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J Med Chem. 1991 Sep;34(9):2824-36.

Applications of neural networks in quantitative structure-activity relationships of dihydrofolate reductase inhibitors.

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E. I. du Pont de Nemours, Stine-Haskell Research Center, Newark, Delaware 19711.


Back propagation neural networks is a new technology useful for modeling nonlinear functions of several variables. This paper explores their applications in the field of quantitative structure-activity relationships. In particular, their ability to fit biological activity surfaces, predict activity, and determine the "functional forms" of its dependence on physical properties is compared to well-established methods in the field. A dataset of 256 5-phenyl-3,4-diamino-6,6-dimethyldihydrotriazines that inhibit dihydrofolate reductase enzyme is used as a basis for comparison. It is found that neural networks lead to enhanced surface fits and predictions relative to standard regression methods. Moreover, they circumvent the need for ad hoc indicator variables, which account for a significant part of the variance in linear regression models. Additionally, they lead to the elucidation of nonlinear and "cross-products" effects that correspond to trade-offs between physical properties in their effect on biological activity. This is the first demonstration of the latter two findings. On the other hand, due to the complexity of the resulting models, an understanding of the local, but not the global, structure-activity relationships is possible. The latter must await further developments. Furthermore, the longer computational time required to train the networks is somewhat inconveniencing, although not restrictive.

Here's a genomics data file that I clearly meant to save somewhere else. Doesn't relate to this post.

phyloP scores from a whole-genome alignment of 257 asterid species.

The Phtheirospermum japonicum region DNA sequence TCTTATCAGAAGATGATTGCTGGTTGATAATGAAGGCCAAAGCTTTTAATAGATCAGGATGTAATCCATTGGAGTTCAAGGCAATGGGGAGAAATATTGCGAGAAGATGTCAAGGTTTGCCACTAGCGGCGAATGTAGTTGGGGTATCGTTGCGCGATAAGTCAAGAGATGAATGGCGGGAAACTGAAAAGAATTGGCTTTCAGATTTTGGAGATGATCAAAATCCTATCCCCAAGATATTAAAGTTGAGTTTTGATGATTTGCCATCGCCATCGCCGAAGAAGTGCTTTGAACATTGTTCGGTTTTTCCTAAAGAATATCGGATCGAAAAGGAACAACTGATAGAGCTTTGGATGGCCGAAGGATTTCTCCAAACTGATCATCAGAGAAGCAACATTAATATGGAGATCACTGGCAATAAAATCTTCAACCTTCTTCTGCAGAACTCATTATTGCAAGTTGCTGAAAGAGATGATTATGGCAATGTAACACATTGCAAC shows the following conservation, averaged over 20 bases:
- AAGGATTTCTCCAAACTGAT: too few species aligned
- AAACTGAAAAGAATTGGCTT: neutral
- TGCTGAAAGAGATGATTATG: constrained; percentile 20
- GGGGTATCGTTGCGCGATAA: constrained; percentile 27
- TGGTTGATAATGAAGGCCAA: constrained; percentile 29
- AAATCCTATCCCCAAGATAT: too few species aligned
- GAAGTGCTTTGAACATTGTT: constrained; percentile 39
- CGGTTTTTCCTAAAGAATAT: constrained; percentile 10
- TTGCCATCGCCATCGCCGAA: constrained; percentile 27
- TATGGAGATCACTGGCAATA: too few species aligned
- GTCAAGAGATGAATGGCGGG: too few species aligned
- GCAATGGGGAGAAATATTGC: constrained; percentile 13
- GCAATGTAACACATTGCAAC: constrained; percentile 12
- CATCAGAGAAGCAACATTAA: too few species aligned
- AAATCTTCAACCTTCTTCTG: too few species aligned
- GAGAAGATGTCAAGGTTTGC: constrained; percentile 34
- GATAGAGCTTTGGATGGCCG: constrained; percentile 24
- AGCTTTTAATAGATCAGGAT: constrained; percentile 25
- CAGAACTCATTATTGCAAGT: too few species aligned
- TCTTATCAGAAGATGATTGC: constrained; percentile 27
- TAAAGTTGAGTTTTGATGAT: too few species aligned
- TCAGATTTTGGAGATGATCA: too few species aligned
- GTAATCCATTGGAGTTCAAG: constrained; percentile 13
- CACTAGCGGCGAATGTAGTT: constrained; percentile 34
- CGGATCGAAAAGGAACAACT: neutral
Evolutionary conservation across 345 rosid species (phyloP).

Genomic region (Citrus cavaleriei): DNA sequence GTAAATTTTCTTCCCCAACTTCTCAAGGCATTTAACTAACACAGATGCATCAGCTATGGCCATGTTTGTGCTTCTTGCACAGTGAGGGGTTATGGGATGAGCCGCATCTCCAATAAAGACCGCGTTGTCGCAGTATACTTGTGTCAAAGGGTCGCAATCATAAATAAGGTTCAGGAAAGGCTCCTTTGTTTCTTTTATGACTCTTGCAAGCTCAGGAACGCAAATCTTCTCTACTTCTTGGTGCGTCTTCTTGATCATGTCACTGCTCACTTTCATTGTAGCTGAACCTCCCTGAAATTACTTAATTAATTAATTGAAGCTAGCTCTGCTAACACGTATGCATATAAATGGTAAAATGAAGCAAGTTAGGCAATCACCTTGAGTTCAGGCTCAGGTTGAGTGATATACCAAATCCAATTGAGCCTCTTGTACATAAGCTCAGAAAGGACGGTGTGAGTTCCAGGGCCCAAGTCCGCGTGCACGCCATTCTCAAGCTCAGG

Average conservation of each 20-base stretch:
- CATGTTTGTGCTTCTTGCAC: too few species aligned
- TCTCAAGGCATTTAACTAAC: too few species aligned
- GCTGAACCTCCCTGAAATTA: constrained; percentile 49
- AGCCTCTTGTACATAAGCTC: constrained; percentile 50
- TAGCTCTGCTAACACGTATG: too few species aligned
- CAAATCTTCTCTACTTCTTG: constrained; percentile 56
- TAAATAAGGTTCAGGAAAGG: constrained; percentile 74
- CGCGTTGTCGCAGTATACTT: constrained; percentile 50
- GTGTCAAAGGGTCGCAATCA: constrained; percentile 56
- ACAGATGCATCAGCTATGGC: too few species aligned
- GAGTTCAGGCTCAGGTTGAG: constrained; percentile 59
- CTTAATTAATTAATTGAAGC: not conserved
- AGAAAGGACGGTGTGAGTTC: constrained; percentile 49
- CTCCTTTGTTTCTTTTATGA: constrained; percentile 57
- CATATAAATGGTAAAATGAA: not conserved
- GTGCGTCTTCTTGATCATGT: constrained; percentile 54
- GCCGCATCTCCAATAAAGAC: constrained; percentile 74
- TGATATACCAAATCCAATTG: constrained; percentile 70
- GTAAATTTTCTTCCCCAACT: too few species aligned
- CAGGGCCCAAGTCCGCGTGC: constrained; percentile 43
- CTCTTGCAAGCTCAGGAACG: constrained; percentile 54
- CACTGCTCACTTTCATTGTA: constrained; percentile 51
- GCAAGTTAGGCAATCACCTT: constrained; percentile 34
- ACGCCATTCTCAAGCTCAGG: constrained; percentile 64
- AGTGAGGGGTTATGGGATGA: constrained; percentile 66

[Indexed for MEDLINE]

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